I started studying computer science in 2010 and noticed that some of the students were actively using GitHub for their version control needs. I finally created my own account in September 2011 and thought that I was horribly late to the party, I had used various SVN based solutions for my school projects by then and finally decided that I should switch. However, I already had my workflows for SVN and TFS and never completed the transition. Then I started to work full time within the .NET eco system and the company used a locally hosted TFS for version control. So I stayed put with my Visual Studio Online account and never thought more about it.
Until this summer, when I decided to start investing in myself
You can be the most talented software developer at your company, your unit tests never fail, your code is flawless and you modernize your company’s workflows and technology with every project you finish. You are 100% sure that your manager knows how much value you bring to your company, right?
The truth is that everything you do is not self-evident to even the people in your team, even if you do something amazing, if no one sees it, it didn’t happen! So not only do you need to focus on your development skills; from a career perspective it is equally important to market your skills and endeavours.
Getting a GitHub account does by no means solve this transparency problem, but once you have invested time in your personal projects and started to build an impressive contribution history, you have a really strong track record of your activities. I don’t know about you, but I’ve been asked if I work on side projects on my free time on every job interview I’ve been to. I have truthfully answered that of course I do and proceeded to tell about the most recent project. But for some bizarre reason the source code has been protected in some invitation only TFS repository, so I could as well have made it all up. Now that everything I do is public knowledge on my account, I can just show it to my boss on my next performance review or salary review and of course the next time I am on the hunt for a job.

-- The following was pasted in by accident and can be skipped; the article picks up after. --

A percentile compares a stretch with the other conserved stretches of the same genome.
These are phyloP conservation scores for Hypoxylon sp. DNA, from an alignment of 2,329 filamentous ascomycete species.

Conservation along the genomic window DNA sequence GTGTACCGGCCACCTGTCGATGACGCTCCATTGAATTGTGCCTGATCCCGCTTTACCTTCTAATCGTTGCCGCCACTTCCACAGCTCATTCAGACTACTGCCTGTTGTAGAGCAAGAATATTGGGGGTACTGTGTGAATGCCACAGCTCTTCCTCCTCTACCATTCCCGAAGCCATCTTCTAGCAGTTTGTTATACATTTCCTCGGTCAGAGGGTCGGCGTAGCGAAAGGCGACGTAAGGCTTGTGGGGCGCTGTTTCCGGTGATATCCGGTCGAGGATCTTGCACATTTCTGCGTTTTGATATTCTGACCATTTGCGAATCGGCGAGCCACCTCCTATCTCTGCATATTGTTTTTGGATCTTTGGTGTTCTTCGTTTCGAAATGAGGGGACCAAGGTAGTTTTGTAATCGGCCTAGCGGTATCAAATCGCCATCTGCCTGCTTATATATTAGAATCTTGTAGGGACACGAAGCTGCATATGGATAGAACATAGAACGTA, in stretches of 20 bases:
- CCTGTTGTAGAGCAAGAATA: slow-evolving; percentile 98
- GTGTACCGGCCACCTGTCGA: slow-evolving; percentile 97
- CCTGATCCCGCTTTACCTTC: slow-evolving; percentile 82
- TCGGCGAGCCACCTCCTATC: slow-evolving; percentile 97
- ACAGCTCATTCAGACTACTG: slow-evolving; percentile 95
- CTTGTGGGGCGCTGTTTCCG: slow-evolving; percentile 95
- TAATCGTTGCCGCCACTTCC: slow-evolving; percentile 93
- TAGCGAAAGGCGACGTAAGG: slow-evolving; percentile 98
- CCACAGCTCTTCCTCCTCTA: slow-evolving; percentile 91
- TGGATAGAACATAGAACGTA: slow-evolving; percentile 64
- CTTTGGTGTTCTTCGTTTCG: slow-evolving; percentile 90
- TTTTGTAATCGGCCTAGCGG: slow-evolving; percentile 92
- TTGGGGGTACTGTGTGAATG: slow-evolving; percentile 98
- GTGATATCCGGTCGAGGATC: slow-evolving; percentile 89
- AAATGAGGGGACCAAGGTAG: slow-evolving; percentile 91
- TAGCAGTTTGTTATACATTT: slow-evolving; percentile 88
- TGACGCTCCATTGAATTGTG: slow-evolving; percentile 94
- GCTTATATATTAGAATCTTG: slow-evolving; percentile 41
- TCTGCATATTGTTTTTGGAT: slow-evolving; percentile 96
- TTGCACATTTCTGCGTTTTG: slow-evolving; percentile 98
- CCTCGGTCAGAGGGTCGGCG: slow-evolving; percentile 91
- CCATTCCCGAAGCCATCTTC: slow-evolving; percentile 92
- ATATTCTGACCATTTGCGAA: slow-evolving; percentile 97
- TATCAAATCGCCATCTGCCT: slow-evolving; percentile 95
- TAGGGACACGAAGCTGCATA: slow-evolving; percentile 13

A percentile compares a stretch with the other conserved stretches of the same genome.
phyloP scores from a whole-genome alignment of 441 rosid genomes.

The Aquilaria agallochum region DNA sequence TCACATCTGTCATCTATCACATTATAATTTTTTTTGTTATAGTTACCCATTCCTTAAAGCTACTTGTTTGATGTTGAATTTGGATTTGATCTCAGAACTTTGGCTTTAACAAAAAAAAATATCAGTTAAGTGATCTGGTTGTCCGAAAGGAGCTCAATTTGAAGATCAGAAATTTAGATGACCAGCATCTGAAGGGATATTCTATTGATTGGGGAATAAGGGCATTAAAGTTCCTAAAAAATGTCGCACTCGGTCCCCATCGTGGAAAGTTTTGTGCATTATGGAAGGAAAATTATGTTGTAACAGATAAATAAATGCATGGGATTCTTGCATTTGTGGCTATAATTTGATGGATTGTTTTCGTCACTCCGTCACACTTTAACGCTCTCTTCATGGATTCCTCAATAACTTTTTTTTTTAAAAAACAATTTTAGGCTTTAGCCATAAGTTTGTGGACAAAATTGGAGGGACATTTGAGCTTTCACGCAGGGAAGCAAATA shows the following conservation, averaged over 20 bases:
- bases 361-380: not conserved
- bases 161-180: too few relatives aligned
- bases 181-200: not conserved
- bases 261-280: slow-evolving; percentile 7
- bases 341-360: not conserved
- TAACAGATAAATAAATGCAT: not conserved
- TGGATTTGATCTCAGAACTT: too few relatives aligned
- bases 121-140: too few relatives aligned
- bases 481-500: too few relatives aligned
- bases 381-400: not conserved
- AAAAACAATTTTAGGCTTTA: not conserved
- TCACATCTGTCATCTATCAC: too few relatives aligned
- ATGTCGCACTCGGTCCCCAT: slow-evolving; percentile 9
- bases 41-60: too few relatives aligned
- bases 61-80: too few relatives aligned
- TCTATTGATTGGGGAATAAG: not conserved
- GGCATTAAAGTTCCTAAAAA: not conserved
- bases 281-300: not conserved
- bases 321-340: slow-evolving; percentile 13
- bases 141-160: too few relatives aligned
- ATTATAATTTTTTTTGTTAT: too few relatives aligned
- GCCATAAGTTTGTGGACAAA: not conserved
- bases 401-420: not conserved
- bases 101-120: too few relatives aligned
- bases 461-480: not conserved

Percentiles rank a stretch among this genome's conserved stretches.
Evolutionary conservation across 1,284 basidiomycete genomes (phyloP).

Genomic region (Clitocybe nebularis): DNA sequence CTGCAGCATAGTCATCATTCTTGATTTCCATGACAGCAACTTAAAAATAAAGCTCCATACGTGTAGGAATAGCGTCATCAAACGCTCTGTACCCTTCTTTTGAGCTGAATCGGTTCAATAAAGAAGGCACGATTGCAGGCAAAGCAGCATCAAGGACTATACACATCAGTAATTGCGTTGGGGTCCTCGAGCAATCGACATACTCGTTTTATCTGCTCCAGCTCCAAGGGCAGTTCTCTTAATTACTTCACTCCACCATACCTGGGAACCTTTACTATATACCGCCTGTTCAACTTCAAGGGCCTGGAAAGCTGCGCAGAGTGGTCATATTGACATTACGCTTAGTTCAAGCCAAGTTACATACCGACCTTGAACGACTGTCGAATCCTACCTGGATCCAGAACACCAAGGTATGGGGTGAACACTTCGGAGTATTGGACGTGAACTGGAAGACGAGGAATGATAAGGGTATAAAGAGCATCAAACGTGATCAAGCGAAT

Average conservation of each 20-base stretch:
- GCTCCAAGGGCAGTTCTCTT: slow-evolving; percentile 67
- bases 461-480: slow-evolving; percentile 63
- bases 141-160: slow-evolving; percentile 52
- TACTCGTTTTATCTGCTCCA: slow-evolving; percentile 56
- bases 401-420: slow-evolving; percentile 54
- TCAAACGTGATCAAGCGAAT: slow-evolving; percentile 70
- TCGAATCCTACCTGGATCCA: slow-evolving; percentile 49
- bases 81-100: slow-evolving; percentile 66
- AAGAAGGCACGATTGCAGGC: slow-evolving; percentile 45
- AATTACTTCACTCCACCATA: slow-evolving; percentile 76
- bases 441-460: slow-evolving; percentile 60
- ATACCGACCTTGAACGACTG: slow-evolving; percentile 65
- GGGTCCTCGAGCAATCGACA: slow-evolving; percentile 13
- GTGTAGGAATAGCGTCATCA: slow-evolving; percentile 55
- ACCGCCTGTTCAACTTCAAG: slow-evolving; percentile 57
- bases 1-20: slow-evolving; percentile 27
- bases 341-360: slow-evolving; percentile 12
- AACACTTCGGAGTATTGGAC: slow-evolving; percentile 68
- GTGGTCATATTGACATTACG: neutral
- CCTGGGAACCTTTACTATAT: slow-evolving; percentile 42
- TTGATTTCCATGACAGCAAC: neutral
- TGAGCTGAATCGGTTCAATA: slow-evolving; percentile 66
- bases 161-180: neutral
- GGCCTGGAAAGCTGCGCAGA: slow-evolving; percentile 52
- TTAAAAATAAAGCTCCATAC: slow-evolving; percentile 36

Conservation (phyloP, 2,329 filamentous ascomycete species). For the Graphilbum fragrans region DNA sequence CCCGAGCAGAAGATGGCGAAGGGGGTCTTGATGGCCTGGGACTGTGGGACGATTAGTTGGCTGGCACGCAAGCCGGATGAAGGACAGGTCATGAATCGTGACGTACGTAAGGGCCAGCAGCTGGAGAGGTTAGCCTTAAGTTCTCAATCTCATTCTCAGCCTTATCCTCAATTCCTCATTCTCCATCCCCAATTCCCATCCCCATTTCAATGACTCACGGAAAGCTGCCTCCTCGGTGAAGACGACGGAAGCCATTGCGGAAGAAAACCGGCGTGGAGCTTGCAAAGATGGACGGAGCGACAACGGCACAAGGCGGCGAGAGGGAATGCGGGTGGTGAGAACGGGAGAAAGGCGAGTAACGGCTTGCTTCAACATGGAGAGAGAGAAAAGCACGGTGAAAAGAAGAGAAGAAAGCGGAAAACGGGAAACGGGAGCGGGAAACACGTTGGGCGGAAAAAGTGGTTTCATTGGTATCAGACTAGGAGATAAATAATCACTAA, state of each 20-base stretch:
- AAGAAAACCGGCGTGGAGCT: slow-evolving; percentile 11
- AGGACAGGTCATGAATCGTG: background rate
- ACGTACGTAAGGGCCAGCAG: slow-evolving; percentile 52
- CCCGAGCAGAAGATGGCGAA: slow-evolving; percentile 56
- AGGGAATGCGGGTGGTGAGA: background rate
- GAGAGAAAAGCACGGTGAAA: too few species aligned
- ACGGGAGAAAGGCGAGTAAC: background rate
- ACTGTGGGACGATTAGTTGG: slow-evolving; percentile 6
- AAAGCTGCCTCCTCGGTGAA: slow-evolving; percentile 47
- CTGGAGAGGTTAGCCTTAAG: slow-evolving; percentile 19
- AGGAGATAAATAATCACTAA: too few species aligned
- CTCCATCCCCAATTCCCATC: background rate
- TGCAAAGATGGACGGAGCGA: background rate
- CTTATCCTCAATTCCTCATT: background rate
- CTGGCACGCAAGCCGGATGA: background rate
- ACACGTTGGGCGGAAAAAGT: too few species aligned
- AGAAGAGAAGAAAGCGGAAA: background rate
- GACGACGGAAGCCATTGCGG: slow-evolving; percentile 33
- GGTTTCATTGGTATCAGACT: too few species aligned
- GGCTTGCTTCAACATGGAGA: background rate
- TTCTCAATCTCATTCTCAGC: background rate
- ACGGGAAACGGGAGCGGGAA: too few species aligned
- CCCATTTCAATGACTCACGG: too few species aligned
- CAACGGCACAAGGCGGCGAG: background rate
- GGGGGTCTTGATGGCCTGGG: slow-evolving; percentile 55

You should work on something on your free time
You have thought about it several times, maybe you even wrote a few lines of code a couple of months ago, but you just didn’t find the time or something else got in the way. Just get to it already!
It does not have to be the next big thing, it does not have to be a tremendously ambitious and big project, it should just be something. Maybe you want to explore a new technology or framework? Or get into mobile application development? Join an open source project? Just get to it and work on it now and then, all you need to do is show that you are willing to improve as a developer and you will distinguish yourself from nearly everyone else.
While we are on the subject…
One thing that really stuck with me when I read Code Complete, was:
“Pat yourself on the back for reading this book. You’re already learning more than most people in the software industry because one book is more than most programmers read each year (DeMarco and Lister 1999).”
I do not find it particularly hard to find the time to read a book now and then and it really surprises me how uncommon it seems to be. It would be interesting to see similar statistics about spare time programming. After all, it is a valued trait by recruiters and managers, so any career devoted developer should try to pursue a project.